Lion samples from some parts of the Ethiopian Highlands cluster genetically with those from Cameroon and Chad, while lions from other areas of Ethiopia cluster with samples from East Africa. Researchers therefore assume Ethiopia is a contact zone between the two subspecies.[20]Genome-wide data of a wild-born historical lion sample from Sudan showed that it clustered with P. l. leo in mtDNA-based phylogenies, but with a high affinity to P. l. melanochaita. This result suggested that the taxonomic position of lions in Central Africa may require revision.[21]

Fossil records

Skull of an American lion on display at the National Museum of Natural History

Other lion subspecies or sister speciesto the modern lion existed in prehistoric times:[22]


red Panthera spelaea
blue P. atrox
green P. leo

Maximal range of the modern lion
and its prehistoric relatives
in the late Pleistocene

Phylogenetic analyses of nuclear and mitochondrial DNA from all Felidaespecies indicate that their evolutionary radiation began in Asia in the Miocenearound 14.45 to 8.38 million years agoto 16.76 to 6.46 million years ago. The Panthera lineage is estimated to have genetically diverged from the common ancestor of the Felidae around 9.32 to 4.47 million years ago to 11.75 to 0.97 million years ago.[9][35][36]The geographic origin of the Panthera is most likely northern Central Asia.[37]Results of analyses differ in the phylogenetic relationship of the lion; it was thought to form a sister group with the jaguar (P. onca) that diverged 3.46 to 1.22 million years ago,[9] but also with the leopard (P. pardus) that diverged 3.1 to 1.95 million years ago[11][12] to 4.32 to 0.02 million years agoHybridisation between lion and snow leopard (P. uncia) ancestors possibly continued until about 2.1 million years ago.[36] The lion-leopard clade was distributed in the Asian and African Palearctic since at least the early Pliocene.[37] The earliest fossils recognisable as lions were found at Olduvai Gorge in Tanzania and are estimated to be up to 2 million years old.[35]

Estimates for the divergence time of the modern and cave lion lineages range from 529,000 to 392,000 years ago based on mutation rate per generation time of the modern lion. There is no evidence for gene flow between the two lineages, indicating that they did not share the same geographic area.[21] The Eurasian and American cave lions became extinct at the end of the last glacial period without mitochondrialdescendants on other continents.[29][38][39] The modern lion was probably widely distributed in Africa during the Middle Pleistocene and started to diverge in sub-Saharan Africa during the Late Pleistocene. Lion populations in East and Southern Africa became separated from populations in West and North Africa when the equatorial rainforest expanded 183,500 to 81,800 years ago.[40] They shared a common ancestor probably between 98,000 and 52,000 years ago.[21] Due to the expansion of the Sahara between 83,100 and 26,600 years ago, lion populations in West and North Africa became separated. As the rainforest decreased and thus gave rise to more open habitats, lions moved from West to Central Africa. Lions from North Africa dispersed to southern Europe and Asia between 38,800 and 8,300 ago.[40]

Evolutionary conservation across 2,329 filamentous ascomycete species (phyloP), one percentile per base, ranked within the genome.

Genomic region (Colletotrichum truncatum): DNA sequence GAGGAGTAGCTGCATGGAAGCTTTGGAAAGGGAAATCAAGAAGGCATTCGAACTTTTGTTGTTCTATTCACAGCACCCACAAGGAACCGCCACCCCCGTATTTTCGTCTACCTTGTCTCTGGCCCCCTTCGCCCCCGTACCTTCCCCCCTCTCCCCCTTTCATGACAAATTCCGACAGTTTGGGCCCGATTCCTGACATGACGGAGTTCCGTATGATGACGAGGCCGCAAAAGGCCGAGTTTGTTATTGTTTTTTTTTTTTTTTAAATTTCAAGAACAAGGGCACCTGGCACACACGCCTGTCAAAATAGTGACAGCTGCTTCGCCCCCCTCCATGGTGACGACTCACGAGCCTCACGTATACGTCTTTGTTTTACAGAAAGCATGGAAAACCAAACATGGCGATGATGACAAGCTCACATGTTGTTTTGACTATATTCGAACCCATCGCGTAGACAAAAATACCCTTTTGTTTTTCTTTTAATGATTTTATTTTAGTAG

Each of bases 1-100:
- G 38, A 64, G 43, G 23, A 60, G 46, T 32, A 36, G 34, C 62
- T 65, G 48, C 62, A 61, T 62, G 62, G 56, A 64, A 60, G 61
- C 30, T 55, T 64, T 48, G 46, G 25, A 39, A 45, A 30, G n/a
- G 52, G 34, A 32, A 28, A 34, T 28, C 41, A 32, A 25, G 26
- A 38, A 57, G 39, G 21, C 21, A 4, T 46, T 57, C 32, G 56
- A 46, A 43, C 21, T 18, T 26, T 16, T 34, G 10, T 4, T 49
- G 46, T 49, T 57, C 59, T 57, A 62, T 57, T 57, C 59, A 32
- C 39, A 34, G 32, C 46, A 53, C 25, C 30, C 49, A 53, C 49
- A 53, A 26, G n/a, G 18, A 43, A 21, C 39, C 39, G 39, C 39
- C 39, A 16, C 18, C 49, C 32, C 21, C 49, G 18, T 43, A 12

Extinction of lions in southern Europe, North Africa and the Middle East interrupted gene flow between lion populations in Asia and Africa. Genetic evidence revealed numerous mutationsin lion samples from East and Southern Africa, which indicates that this group has a longer evolutionary history than genetically less diverse lion samples from Asia and West and Central Africa.[41] A whole genome-wide sequence of lion samples showed that samples from West Africa shared alleleswith samples from Southern Africa, and samples from Central Africa shared alleles with samples from Asia. This phenomenon indicates that Central Africa was a melting pot of lion populations after they had become isolated, possibly migrating through corridors in the Nile Basin during the early Holocene.[21]


In zoos, lions have been bred with tigers to create hybrids for the curiosity of visitors or for scientific purpose.[42][43]The liger is bigger than a lion and a tiger, whereas most tigons are relatively small compared to their parents because of reciprocal gene effects.[44][45] The leopon is a hybrid between a lion and leopard.[46]